A Brill Calendar: June 8
Few early appointments at Leyden University were as crucial as the one that came into force on June 8 1577.
This was for a new function, ‘Typographus, bouckverkoper ende drucker generael’; ‘Typographer, Bookseller and Printer General’.
Jan van Hout, Secretary to both the city and the Board of Curators of this new municipal institute, (founded on February 8 1575), was a humanist aware of the political potential of Gutenberg’s 'Black Art' to disseminate information and knowledge. Hout may have been instrumental in choosing Willem Silvius, an experienced Antwerp printer for this post. The assignment carried grave responsibilities; for Silvius’s job as a craftsman wasn’t restricted to the University proper. The post made him Printer to the States of Holland as well; the County’s representative body politic. The ‘auctor intellectualis’ of the Academy – William, Prince of Orange – saw the university as a physical means of giving a nascent Republic of separate, self-conscious Provinces an indispensable knowledge centre for his political struggle.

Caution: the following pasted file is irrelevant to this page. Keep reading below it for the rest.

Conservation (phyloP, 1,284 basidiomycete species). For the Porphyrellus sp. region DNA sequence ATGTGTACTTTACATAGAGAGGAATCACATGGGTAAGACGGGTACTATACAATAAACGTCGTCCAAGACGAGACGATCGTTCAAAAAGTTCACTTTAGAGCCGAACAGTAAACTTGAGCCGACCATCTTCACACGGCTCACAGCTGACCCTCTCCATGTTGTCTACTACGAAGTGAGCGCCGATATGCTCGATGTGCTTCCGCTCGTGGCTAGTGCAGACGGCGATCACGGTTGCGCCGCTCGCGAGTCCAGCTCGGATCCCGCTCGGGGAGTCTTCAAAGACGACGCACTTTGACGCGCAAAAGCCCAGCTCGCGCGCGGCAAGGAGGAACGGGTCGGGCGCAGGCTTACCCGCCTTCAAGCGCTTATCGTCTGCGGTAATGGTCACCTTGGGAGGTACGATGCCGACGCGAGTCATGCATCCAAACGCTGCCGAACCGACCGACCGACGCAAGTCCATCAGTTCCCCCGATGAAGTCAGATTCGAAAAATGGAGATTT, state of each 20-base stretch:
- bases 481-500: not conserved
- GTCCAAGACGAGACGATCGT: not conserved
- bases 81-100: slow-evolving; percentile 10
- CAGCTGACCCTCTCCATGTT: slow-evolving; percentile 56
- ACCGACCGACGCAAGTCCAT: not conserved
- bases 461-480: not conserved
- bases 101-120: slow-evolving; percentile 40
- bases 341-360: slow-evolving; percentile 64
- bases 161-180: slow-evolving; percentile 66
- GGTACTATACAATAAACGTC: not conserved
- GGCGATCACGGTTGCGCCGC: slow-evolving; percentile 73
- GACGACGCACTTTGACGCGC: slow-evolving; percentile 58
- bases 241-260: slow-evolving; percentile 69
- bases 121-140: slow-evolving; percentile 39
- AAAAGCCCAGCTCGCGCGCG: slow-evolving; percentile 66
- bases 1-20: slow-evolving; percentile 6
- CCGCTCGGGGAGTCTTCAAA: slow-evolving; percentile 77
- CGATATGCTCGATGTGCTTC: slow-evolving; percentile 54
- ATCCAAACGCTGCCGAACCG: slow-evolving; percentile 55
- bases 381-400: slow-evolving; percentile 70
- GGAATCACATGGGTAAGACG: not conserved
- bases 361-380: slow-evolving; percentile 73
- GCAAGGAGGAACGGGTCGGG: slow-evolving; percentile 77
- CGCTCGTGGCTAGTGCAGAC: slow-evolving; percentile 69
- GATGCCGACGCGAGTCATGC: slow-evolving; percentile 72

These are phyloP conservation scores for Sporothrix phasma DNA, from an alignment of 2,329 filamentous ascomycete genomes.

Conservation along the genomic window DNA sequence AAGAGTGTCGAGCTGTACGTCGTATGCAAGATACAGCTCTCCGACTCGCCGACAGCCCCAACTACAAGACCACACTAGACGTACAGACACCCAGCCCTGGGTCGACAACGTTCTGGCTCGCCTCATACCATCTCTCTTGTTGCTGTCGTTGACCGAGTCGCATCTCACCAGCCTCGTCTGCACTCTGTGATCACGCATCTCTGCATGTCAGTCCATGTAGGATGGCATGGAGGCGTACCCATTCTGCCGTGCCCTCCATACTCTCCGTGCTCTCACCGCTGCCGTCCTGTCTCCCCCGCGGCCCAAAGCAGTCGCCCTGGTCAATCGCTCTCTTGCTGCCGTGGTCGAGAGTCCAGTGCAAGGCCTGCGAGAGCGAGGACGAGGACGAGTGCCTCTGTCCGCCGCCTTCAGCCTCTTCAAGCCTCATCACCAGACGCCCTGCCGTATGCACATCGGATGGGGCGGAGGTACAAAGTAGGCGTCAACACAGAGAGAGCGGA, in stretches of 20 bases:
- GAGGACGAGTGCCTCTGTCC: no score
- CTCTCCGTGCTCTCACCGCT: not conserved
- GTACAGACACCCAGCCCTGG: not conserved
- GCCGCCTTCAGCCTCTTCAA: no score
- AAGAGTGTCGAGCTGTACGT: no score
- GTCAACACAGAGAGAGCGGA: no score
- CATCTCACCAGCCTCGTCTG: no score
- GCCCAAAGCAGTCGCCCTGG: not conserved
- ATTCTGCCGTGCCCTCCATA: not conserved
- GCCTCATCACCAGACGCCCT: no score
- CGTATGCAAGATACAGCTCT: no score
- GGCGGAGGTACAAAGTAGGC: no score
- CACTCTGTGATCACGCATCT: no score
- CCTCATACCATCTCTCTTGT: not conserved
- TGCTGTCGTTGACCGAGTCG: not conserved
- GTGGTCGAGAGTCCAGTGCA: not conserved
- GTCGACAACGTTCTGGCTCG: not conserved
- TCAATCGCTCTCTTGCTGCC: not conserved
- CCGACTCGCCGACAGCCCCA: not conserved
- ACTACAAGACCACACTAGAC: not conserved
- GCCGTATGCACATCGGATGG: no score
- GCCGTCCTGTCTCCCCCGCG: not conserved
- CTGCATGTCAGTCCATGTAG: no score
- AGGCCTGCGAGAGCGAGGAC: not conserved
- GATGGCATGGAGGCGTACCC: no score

The ties between Leyden and the Rebellion are clearly expressed on the printed title-page of the ‘Apologie ofte Verantwoordinghe van den Prince van Orangiën’ (1581), vindicating Orange’s position, after being outlawed by Phillip II, King of Spain the previous year. The pamphlet came from the Silvius Press, admittedly not controlled by Willem anymore, but by his son Carel, who followed in his father’s steps in 1580 as Printer to the Academy. In the history of that office it is seldom that one of its products was so eagerly read by all & sundry all over Europe and translated in a stream of editions, most of them pirated. The terms ‘Public Relations’ and ‘Propaganda’ are much younger than activities and realities underlying them.